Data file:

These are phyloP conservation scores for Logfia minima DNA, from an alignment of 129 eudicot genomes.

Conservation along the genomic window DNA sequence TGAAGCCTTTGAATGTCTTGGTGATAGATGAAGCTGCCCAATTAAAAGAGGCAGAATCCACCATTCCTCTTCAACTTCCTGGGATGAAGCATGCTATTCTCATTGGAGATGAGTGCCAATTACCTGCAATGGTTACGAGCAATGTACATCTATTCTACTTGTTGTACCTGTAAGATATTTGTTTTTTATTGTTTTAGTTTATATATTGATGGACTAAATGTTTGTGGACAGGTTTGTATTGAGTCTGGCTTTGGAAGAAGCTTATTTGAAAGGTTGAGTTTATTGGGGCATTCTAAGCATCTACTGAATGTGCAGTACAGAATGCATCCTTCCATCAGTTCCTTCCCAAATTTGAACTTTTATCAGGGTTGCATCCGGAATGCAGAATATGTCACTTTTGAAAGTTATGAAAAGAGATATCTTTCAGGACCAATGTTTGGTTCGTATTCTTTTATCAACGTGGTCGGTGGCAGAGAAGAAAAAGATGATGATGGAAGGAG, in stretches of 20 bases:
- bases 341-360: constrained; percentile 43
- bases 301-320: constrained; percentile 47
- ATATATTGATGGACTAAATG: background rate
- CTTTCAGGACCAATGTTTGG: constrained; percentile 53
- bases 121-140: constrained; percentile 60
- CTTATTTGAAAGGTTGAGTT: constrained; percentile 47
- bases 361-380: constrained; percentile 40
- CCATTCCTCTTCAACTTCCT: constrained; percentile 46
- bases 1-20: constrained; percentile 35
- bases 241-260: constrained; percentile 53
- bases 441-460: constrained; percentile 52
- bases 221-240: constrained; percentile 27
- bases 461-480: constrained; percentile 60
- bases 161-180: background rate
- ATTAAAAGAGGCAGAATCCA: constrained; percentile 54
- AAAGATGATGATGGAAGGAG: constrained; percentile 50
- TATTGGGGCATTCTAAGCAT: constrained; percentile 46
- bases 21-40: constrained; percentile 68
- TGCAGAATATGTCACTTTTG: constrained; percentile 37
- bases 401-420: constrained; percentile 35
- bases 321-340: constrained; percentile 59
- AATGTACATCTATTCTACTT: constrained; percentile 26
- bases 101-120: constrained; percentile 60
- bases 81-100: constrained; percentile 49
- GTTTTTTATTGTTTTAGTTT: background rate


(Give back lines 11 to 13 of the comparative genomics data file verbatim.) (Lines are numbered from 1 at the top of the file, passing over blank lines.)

- bases 1-20: constrained; percentile 35
- bases 241-260: constrained; percentile 53
- bases 441-460: constrained; percentile 52